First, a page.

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Too Much Cam For Your Engine


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The most important cam timing event is when the intake valve closes. The intake closing point determines the minimum rpm at which the engine begins to do its best work. The later the intake valves close, the higher the rpm must be before the engine gets "happy."

High rpm cam designs often perform poorly in the rpm range associated with ordinary riding. The problem with such choices is that the engine seldom spends time in the rpm range favored by such cams. Unfortunately, in the quest for maximum power output, many-too-many Harley owners choose a late-closing, high-rpm cam for their engine.

A majority of any Harley motor's life is spent in the mid-portion of is rpm limits, between 2000 and 4000 rpm. At open-road cruising speeds, that range is more like 2500 to 3500 rpm. With current Big Twin gearing, top gear at 2500 rpm returns a road speed of 60 mph and 3500 delivers 84 mph. Riders sometimes "putt" around at 2000 or less. Even when accelerating to cruising speed, few of us use more than 4000 - 4500 rpm as a shift point. Very seldom, in day-to-day use, do our engines get near 5000 rpm, let alone 6000.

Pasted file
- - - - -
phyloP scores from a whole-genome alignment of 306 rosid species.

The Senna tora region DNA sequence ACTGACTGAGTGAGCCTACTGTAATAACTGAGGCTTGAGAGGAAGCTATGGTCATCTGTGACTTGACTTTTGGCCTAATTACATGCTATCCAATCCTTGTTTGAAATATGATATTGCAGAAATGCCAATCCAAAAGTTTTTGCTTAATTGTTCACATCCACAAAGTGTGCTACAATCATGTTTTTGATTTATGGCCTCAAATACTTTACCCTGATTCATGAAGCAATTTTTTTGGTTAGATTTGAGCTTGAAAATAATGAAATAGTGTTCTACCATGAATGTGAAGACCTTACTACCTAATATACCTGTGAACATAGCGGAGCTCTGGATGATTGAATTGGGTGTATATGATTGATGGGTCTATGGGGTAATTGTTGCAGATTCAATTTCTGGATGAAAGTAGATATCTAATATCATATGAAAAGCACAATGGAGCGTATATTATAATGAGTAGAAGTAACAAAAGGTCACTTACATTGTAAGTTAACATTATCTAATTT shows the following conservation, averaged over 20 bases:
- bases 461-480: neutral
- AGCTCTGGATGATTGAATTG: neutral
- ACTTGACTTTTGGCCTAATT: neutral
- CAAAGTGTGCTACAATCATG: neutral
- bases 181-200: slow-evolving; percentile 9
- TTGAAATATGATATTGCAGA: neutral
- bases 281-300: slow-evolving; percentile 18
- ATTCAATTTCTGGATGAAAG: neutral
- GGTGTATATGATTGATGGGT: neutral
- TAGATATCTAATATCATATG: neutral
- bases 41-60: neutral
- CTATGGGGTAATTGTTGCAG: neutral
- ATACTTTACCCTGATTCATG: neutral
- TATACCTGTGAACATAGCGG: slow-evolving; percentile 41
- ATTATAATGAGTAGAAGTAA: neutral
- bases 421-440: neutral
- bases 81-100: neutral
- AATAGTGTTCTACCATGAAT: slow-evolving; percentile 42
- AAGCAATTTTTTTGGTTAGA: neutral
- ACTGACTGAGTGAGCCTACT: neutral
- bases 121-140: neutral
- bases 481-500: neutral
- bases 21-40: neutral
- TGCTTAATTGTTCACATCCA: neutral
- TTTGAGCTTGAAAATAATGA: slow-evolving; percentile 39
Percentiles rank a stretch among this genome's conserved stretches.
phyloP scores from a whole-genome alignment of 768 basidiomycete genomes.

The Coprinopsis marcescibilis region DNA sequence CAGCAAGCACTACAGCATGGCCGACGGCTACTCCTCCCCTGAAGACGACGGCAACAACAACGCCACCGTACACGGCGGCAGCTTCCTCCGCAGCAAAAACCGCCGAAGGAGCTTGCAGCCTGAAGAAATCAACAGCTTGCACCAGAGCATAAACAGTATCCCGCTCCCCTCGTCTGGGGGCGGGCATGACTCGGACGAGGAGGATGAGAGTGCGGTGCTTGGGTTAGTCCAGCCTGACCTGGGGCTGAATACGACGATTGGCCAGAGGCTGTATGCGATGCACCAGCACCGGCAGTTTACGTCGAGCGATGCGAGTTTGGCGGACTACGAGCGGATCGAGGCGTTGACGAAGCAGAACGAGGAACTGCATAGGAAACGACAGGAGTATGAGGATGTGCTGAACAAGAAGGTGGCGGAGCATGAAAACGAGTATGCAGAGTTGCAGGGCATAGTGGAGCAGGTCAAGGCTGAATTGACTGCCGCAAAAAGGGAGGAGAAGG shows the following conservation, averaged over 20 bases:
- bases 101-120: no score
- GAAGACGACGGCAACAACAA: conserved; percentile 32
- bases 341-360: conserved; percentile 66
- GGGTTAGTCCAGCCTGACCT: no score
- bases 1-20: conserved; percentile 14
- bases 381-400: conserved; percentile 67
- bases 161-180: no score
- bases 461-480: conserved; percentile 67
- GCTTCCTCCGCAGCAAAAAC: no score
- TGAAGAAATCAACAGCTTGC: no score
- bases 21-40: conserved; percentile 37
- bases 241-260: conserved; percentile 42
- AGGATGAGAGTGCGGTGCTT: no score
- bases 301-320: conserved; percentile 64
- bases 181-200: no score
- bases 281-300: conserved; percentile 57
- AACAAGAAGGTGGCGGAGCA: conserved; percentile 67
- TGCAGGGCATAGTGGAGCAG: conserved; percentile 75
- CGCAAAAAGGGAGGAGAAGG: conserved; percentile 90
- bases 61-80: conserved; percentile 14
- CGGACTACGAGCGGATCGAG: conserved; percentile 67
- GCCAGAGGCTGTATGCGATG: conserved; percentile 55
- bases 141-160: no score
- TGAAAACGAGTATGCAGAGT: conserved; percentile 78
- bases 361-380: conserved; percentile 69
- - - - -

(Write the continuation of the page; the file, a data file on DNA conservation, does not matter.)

Even the mildest of Harley-Davidson's aftermarket cams (Evo or Twin Cam) do their best work above 3000 rpm. At 2000, the majority these cams seldom perform as well as the stock cam(s).

The rpm at which a Big Twin gets "happy" can be predicted by the closing point (angle) of the intake valves. The angle is expressed as the number of degrees After Bottom Dead Center (ABDC) that the valves reach .053" from being fully seated.

30 degrees = 2400 rpm
35 degrees = 3000 rpm
40 degrees = 3600 rpm
45 degrees = 4000 rpm
50+ degrees = 4500 rpm

These relationships are approximate but should hold true to within 200 rpm or so. They also assume that all other tuning factors, exhaust, ignition, etc., are operating correctly.

If you have one of the late-closing cam designs installed, say one that closes the intake valves later than 40 degrees, then you cannot expect excellent performance at 2000 rpm. No carburetor adjustment, ignition adjustment or exhaust system can change this.